A hallmark of the Crossroads has been thoughtful and organic development. What was once a handful of artist studios and galleries has now blossomed into a cultural mecca for creative arts, tech innovation and destination dining.
Amidst former abandoned warehouses and historic buildings on Kansas City’s famous Film Row, one now finds cutting edge entrepreneurial ventures, contemporary office spaces and modern event venues.
In the 1930’s, Hollywood had a strong connection to Kansas City; when the movie industry needed more centralized distribution points to ship their features nationwide, Hollywood chose Kansas City as one of its largest and Film Row was born. The industrial enclave occupied nearly twenty buildings in a four square block area of the Crossroads District near downtown. Film Row included major studio tenants such as MGM, 20th Century Fox, Warner Brothers, Paramount and United Artists. It also housed peripheral suppliers to the industry, notably the Manley Popcorn Company. Today, Kansas City has one of the most intact Film Row districts in the nation.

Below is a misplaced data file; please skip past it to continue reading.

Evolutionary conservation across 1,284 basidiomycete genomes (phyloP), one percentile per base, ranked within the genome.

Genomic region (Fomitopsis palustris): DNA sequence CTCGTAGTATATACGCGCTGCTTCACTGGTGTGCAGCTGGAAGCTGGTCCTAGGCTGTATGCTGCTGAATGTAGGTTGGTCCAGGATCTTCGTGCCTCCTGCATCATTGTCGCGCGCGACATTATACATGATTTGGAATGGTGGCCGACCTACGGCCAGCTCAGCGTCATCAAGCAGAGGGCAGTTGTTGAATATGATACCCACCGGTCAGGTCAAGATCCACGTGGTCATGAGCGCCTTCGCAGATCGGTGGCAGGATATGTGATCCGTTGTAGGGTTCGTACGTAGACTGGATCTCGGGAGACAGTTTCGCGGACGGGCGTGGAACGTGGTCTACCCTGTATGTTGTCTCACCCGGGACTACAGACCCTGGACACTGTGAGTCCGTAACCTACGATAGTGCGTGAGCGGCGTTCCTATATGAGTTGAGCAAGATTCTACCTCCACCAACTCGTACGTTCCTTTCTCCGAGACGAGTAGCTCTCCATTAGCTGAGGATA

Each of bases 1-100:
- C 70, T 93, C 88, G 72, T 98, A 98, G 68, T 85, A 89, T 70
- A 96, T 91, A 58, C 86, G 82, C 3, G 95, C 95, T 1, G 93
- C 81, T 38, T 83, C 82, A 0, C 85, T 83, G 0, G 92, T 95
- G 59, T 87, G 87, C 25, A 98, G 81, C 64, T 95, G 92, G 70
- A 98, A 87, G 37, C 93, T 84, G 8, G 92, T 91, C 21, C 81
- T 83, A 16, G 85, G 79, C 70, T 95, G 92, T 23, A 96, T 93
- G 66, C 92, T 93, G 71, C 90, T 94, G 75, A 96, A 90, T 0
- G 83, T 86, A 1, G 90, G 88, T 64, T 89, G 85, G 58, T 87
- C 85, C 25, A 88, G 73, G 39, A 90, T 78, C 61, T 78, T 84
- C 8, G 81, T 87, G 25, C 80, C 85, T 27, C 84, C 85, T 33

Before it was called the Crossroads, the area was considered part of “Midtown” or sometimes just “the area between Downtown and Crown Center.” When galleries arrived in the 1980s, the name Crossroads Arts District had already taken hold and became formalized with a new neighborhood association in 2001.
Major milestones in the history of the Crossroads
- 1985 || Leedy-Voulkos Gallery opens
- 1995 || First Fridays begin
- 1998 || Freight House renovation completed
- 1999 || Union Station reopens
- 2001 || Crossroads Community Association formed
- 2003 || Renovated buildings bring influx of residents
- 2012 || Kauffman Center for the Performing Arts opens
- 2014 || KC Streetcar construction begins
- UMKC Conservatory of Music and Dance relocates
- KC Streetcar starts carrying its first passengers (early 2016)